Academic journal article Education

English Only for California Children and the Aftermath of Proposition 227

Academic journal article Education

English Only for California Children and the Aftermath of Proposition 227

Article excerpt

The provisions and consequences of "English for the Children," California's Proposition 227, are examined. The measure passed with a clear majority in June, 1998, and was implemented during the 1998-99 school year. Controversies concerning the rationale and campaign surrounding the measure are discussed. Both appeals and implementation directives indicate that services for English learners will continue, however, many specifics remain under appeal. Bilingual and monolingual educational policies are treated in historical context. Wider issues, such as the desires of parents, research justifying English-only and bilingual education, and the future of education for language minority children, are discussed with the goals of ensuring long-term results and community participation.

Two political events in 1998 mark a new era of English-only language policy in California. Proposition 227, referred to as "English for the Children," passed by a 61 percent majority in the June 2 primary election. A week before that vote, Governor Pete Wilson vetoed SB6, a late attempt by the legislature to reauthorize bilingual education. That bill, after years of negotiation, would have allowed local school districts to determine services for language minority students and would have saved the day for language pluralism. These two events may ultimately signal an abrupt detour from a generation of bilingual education for English language learners.

Proposition 227 promotes "English-only" and threatens bilingual government services, including education, for both immigrant and resident language minority groups. It is viewed by many as evidence of anti-immigrant attitudes, language-based discrimination and racial/ethnic conflict. English-only policies have polarized communities in the past. In Monterey Park, Chinese Americans were the target in the 1980s, when language was a pretext to harass new residents by restricting business signs in Asian language scripts and attempting to exclude Chinese-language books from public libraries (Crawford, 1992). A generation ago, the 1968 East Los Angeles high school walk-outs focused on educational equity, including the right to speak and learn in languages other than English (Rosales, 1996).

Since the passage of the federal Bilingual Education Act in 1974, bilingual education has been identified with civil rights, self-determination, access and local school control (Schneider, 1976). In a pendulum swing, the English Only movement in the late 1990s has been strengthened by an initiative to exclude community languages from the schools. This article will review the key portions of Proposition 227 and events surrounding its passage and implementation in Summer 1998. It concludes with a discussion of alternatives for the uncertain future of dual language education in the United States.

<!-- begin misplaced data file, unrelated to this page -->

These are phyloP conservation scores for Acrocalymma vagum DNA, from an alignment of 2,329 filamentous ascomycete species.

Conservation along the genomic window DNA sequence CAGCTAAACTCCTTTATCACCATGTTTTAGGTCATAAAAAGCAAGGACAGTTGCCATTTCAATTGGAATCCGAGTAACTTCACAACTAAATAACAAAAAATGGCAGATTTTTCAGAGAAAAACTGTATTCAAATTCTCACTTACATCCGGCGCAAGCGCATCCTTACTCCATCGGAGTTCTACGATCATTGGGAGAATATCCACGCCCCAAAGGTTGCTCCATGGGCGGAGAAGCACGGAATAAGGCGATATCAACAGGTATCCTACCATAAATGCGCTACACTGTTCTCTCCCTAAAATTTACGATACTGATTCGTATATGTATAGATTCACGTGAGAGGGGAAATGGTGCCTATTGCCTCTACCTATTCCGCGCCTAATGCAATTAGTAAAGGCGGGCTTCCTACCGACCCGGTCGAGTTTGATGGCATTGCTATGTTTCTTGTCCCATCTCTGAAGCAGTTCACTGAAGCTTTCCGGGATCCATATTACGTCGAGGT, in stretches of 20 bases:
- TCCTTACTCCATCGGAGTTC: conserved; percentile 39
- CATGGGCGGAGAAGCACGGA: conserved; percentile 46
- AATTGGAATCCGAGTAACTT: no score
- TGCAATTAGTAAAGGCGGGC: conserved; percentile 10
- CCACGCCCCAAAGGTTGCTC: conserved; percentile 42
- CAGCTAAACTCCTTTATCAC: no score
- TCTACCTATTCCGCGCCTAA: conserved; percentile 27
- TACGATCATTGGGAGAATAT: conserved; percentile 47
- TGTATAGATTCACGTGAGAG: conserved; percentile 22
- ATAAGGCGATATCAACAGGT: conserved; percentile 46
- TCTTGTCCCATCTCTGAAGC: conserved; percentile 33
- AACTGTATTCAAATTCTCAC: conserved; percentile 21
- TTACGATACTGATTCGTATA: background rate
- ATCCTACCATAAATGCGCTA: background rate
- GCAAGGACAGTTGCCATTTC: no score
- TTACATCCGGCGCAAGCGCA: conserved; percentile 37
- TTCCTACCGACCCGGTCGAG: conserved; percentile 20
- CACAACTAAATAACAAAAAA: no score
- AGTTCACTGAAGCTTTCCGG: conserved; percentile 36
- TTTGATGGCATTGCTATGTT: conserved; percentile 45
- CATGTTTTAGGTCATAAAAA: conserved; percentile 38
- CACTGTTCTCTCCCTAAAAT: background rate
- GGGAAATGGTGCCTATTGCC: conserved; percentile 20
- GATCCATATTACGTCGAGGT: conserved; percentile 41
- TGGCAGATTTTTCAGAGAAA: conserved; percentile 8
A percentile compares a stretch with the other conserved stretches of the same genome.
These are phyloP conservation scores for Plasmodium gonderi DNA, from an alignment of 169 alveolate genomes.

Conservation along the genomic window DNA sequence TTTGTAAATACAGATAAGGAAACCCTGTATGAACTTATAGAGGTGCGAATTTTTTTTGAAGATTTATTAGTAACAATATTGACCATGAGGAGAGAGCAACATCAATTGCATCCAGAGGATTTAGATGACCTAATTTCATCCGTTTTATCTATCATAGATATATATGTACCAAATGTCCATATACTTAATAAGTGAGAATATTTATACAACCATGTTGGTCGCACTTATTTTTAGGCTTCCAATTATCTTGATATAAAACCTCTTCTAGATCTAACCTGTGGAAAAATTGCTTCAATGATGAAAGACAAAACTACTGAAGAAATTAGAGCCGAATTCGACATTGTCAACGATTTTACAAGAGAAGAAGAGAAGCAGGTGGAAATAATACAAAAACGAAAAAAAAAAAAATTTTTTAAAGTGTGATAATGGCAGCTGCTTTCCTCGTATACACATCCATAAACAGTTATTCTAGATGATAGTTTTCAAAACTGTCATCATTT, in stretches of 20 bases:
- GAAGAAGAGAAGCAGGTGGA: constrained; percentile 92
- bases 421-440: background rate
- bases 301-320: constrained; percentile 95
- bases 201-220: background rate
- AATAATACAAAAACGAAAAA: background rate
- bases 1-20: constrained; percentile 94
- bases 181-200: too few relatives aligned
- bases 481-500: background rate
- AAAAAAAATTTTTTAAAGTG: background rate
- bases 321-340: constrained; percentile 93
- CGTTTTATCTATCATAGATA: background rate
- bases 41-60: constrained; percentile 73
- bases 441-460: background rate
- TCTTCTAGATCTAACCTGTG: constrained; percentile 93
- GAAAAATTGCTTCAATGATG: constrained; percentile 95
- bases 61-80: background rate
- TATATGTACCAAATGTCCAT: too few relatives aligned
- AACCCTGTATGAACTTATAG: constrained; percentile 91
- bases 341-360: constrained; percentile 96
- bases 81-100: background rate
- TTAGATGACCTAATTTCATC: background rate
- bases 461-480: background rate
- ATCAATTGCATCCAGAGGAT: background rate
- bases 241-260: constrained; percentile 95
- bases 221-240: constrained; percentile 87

The Proposition: English Only for Educating Children

Although the benign title of the movement behind 227 is "English for the Children," and the organization's website documenting important developments is "One Nation,"(1) the initiative language actually reads: Chapter 3 [added to part 1 of the Educational Code] "English Language Education for Immigrant Children." Its sponsors, Ron Unz and Gloria Matta Tuchman, have repeatedly stated that they do not intend the measure as an anti-immigrant issue. The title and its nine articles, however, clearly target language minority immigrant children and families, as can be seen from its contents.

The first Article declares several truisms. "English ... is the national public language of the US.... the language of economic opportunity." "Immigrant parents are eager to have their children acquire ... English." These incontrovertible statements are followed by two clauses with questionable conclusions. The first equates school underachievement with bilingual education. "Whereas the public 1.

1. The internet address for English for the Children is

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